Presbyterian pastor and author Rodger Nishioka told of stopping at a grocery store to buy milk after flying in one night from a speaking engagement. It was late, Rodger was tired, there was only one cashier, and the woman in line ahead of him was short of cash. She was sorting through her groceries trying to decide what she could afford.
“How much does she need?” Rodger asked the cashier, as he made up the difference.
As the woman started to leave, she turned to Rodger and said, “You didn’t even ask me my name.”
Bless Rodger for telling this story on himself.
Was he helping the woman, or was he solving a problem so he could get home to bed?
What if the answer has cosmic consequences?
The preaching text this week is Jesus’ parable of a rich man and a beggar named Lazarus from Luke 16. In all of Jesus’ parables, he’s the only character with a name.
It means “the one God helps.”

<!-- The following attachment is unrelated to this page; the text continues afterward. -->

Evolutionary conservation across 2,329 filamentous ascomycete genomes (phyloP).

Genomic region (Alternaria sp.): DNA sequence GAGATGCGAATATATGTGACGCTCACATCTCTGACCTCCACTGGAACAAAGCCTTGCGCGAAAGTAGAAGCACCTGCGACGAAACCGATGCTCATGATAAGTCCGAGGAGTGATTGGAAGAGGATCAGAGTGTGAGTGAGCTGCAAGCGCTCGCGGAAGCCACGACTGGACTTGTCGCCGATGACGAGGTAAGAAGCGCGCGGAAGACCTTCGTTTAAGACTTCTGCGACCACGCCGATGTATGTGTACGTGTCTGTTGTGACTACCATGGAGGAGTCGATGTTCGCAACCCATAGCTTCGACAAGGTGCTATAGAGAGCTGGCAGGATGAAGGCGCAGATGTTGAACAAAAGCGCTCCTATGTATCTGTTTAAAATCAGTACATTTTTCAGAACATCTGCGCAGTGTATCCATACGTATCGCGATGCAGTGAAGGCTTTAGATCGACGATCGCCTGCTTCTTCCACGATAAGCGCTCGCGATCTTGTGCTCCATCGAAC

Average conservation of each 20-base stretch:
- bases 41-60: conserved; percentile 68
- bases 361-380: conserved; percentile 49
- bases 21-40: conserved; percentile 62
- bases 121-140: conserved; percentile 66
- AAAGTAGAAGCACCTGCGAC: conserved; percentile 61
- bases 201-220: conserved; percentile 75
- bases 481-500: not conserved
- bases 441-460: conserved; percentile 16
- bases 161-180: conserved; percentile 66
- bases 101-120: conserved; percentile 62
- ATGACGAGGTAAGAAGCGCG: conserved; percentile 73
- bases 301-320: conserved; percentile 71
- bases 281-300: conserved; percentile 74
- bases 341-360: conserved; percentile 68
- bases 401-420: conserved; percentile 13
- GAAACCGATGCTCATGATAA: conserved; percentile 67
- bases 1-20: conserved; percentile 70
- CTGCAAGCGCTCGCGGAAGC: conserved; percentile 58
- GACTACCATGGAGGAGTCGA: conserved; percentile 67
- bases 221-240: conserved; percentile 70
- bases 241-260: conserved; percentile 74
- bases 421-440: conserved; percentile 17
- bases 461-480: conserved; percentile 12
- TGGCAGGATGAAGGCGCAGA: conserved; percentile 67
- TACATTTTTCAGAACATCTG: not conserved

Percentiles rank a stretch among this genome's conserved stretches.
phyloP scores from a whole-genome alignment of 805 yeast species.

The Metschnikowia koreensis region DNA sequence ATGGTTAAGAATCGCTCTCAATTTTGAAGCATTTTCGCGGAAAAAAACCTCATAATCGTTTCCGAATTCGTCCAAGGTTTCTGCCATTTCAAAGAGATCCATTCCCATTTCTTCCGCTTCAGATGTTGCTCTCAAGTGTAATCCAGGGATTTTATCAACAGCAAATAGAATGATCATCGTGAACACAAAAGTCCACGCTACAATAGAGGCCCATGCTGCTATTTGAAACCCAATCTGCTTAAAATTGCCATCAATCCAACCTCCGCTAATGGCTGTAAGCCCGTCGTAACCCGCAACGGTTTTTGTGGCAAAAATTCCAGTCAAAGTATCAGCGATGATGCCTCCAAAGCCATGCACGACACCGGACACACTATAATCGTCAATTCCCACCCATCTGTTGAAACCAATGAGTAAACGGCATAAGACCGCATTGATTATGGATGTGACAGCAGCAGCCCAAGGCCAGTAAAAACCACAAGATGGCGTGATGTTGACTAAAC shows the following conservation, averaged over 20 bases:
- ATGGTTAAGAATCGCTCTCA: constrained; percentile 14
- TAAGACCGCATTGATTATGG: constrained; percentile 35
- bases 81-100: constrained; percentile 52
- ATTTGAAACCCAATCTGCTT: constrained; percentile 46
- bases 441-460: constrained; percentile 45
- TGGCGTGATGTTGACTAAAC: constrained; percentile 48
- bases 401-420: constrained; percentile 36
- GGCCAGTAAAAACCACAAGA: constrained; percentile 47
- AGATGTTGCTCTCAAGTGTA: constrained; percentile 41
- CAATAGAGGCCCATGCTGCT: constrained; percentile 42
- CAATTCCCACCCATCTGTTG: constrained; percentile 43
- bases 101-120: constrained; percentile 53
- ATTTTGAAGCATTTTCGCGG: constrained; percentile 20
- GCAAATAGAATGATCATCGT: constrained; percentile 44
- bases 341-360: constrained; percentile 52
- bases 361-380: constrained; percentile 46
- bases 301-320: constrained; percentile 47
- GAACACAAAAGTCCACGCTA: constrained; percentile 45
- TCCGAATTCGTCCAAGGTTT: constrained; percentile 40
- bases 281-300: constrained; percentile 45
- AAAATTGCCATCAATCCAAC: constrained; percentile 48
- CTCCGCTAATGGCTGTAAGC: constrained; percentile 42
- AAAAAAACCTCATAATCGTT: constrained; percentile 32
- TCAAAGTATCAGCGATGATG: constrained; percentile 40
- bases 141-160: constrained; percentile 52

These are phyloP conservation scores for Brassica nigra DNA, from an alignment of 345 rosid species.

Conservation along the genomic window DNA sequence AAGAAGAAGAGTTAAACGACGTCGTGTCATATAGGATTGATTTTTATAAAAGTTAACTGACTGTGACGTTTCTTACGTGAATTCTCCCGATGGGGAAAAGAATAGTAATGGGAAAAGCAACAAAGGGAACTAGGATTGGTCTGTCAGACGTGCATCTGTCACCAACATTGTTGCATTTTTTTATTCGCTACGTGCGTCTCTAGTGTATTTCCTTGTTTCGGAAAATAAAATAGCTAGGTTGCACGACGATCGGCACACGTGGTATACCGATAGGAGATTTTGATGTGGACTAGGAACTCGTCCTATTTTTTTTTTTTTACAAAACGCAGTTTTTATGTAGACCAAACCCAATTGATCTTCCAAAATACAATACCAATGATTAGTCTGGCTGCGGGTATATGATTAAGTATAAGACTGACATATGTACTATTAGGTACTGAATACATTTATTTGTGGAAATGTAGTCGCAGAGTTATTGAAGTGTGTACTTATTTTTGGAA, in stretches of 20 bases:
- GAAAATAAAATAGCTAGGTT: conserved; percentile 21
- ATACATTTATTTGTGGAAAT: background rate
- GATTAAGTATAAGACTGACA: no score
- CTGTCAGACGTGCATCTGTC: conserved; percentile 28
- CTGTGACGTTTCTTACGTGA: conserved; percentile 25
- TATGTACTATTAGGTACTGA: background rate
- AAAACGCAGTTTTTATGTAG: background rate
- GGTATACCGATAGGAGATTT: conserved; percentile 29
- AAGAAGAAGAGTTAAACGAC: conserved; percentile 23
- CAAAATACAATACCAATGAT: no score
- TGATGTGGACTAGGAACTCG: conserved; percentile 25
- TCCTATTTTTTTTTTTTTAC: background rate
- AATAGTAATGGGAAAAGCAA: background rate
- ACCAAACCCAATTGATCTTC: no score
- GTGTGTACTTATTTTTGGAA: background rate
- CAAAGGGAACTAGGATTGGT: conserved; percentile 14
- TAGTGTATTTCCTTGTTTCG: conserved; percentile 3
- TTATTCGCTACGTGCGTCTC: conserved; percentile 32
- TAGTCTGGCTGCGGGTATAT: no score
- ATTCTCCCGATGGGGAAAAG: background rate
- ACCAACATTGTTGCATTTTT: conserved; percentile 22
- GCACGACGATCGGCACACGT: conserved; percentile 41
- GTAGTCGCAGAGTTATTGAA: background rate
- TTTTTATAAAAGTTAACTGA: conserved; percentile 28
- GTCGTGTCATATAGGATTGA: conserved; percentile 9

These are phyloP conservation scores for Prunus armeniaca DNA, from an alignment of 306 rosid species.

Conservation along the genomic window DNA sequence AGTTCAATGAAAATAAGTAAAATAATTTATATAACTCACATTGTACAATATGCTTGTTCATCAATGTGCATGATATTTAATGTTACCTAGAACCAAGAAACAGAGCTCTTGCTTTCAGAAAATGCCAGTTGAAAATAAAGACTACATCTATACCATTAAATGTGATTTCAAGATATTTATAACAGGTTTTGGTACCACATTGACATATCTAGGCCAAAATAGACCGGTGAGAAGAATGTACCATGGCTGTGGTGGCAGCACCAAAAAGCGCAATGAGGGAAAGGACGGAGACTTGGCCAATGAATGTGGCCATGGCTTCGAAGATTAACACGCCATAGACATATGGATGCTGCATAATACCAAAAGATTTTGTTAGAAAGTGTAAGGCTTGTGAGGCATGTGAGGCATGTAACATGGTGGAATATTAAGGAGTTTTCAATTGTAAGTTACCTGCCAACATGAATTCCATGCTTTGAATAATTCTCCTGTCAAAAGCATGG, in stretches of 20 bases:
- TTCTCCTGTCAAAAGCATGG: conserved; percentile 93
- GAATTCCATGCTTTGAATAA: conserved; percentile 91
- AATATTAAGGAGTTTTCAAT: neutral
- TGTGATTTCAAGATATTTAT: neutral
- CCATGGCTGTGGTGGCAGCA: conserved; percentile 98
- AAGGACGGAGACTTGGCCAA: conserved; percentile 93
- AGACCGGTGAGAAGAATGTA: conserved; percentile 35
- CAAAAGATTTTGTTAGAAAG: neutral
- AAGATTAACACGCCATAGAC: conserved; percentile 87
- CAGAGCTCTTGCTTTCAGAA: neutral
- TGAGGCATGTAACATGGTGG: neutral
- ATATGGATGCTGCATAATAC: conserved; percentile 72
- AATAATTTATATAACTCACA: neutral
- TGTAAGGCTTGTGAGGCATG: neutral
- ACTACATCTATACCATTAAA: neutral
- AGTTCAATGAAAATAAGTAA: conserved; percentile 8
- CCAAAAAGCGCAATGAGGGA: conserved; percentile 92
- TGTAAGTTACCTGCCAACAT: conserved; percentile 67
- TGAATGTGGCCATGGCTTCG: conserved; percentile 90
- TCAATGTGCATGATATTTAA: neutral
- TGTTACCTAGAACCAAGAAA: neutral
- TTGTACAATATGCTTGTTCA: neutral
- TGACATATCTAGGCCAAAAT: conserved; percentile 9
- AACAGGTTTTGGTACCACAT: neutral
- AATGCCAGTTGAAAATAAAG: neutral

In the parable, the rich man lived in luxury while the poor man had nothing. Lazarus longed to eat the scraps that fell from the rich man’s table, but the man gave him nothing. Then the rich man died and went to hell and was in agony. Looking up to heaven, he saw Lazarus resting in comfort next to Abraham. He pleaded with Abraham to send Lazarus back from the dead to warn his brothers that hell was real. Abraham said that people have had all the warning they were going to get. They wouldn’t believe “even if someone rises from the dead.”
So, what’s the lesson? Help the poor or you’re going to hell?
I don’t think so.
A better question might be, why help the poor?
Why do justice? Why fight racism?
In the midst of multiple crises today, it’s easy to feel helpless. In our desire to “just do something” it’s tempting to latch on to any cause, any movement, that might feel right.
But what do we accomplish when we abandon Christ and his ways?
Nothing that matters.
When we serve, we have a choice to serve in his name, with his heart and his ways, or not.
There is someone who rose from the dead. He’s bringing in a new kingdom; setting things right, and painfully few seem to believe it.